Hen Up® Articles

There’s no happy like hen happy: 5 signs of chicken contentment

Here’s a Hen Up™ Fun Fact for you: There are roughly 30 distinct vocal sounds that chickens use to communicate with each other.

Unfortunately, they can’t use any of those sounds to communicate with us — at least not in a way we can easily understand. So how can you tell if your feathered friends are happy and healthy? Here are five signs to look for:

  1. Big Hen Energy
    Endlessly curious and perpetually social, chickens are always on the move, exploring their surroundings and playing around with others in the flock in a way that’s just plain fun to watch. A healthy, happy hen’s got a spring in her step and struts her stuff like a supermodel with feathers. On the flip side, a hen who’s sluggish, hangs her head low or just seems bummed out may have some issues.
  2. Pretty Plumage
    Speaking of feathers, a healthy hen will literally shine. Unless they’re in molt, hen’s feathers will be strong and vibrant, and have a slick sheen to them. This is important because feathers don’t just make your biddies look their best — they provide essential protection from the elements.
  1. Full-Color Comb
    When a hen matures (around 16 weeks of age) and starts laying eggs, you’ll see her comb and wattles get larger and turn a darker red color due to increased blood flow. When your hens molt or stop laying eggs, their combs and wattles will fade and shrink. But they should return to full size and color after a molt.

    4. Eggs On The Regular
    How many eggs a week a hen produces can vary greatly by breed. But 5-6 eggs per week is on the higher end of the average for most breeds in the prime of their laying careers. You can expect to get the most eggs during a hen’s first year, with production decreasing year by year as she ages. Long story short, getting 5-6 eggs a week from a young hen is one sign that she’s thriving. But low egg production, especially a sudden drop, can be a sign that something’s amiss.
  2. Strong Shells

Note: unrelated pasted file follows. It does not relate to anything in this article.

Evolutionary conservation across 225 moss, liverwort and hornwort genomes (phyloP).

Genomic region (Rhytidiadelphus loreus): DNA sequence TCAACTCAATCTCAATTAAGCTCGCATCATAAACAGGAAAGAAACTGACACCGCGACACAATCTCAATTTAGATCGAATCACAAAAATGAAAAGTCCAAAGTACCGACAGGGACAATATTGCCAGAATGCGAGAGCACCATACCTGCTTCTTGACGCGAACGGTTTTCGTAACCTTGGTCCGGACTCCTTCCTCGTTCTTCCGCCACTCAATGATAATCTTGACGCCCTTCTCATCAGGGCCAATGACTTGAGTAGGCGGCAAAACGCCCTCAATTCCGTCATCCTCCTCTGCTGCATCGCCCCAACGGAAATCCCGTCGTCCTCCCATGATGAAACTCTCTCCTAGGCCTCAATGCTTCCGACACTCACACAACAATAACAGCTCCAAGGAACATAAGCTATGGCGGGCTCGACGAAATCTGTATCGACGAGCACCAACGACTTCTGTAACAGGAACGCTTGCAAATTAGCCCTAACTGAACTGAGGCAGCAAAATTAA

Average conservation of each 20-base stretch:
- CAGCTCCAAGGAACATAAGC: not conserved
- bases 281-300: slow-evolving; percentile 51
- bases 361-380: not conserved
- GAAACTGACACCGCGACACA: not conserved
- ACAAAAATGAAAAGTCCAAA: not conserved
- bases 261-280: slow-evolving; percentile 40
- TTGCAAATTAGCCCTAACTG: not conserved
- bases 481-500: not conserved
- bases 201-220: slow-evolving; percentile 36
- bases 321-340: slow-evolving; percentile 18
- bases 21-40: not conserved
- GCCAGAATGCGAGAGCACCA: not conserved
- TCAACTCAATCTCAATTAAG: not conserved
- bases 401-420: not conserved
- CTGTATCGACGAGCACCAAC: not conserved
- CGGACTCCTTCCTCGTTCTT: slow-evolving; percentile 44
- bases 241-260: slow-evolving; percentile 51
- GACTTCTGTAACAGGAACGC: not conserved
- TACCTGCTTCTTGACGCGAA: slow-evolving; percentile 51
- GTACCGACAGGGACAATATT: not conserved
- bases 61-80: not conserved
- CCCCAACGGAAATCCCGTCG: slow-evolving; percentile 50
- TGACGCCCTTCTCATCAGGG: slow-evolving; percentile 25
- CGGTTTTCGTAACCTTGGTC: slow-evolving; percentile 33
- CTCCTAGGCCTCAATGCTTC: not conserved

Egg shells are nature’s most perfect package. They protect the all-important inside of the egg from bacteria and other dangers. A strong-shelled egg will typically crack with a crisp clean line, not crumble. Eggs with strong shells are another sure sign that your hens are healthy, eating right and getting all the calcium they need.

Chances are that your birds check all of these boxes. But if they don’t, let’s talk about what the issues might be, and how to get past them.

When it comes to keeping your girls happy and healthy, there’s nothing more important than what they eat. For laying hens, a feed that provides balanced nutrition like Hen Up™ Layer Mash or Pellets has everything you need in one bag, including the right amounts of protein, essential amino acids, vitamins and minerals to keep your active backyard brood’s feathers shiny and help them produce wholesome eggs. Plus all the calcium they need to lay eggs with strong shells. 

Quick reminder: Chicks have very different dietary needs than full-grown hens. For the first 16 weeks of life, feed them Hen Up™ Starter Grower Crumbles, which is formulated specifically to meet the nutritional requirements of growing birds. 

You can also help your hens keep their feathers clean, shiny and strong by adding a dust bath with a peat moss base to the coop. Yes, a dust bath helps keep hens clean. Nature’s funny sometimes.

Other potential factors in hen health include stress sources like the presence of predators. As the days get shorter, the lack of sunlight can throw them off as well — see our tips to help your hens lay better eggs for more on that.

Both illness and over-treatment can adversely impact the health of your hens. If you’re doing everything else right, talk with your vet about what might be going on and how you can address it.

Got a chicken question? Send it our way!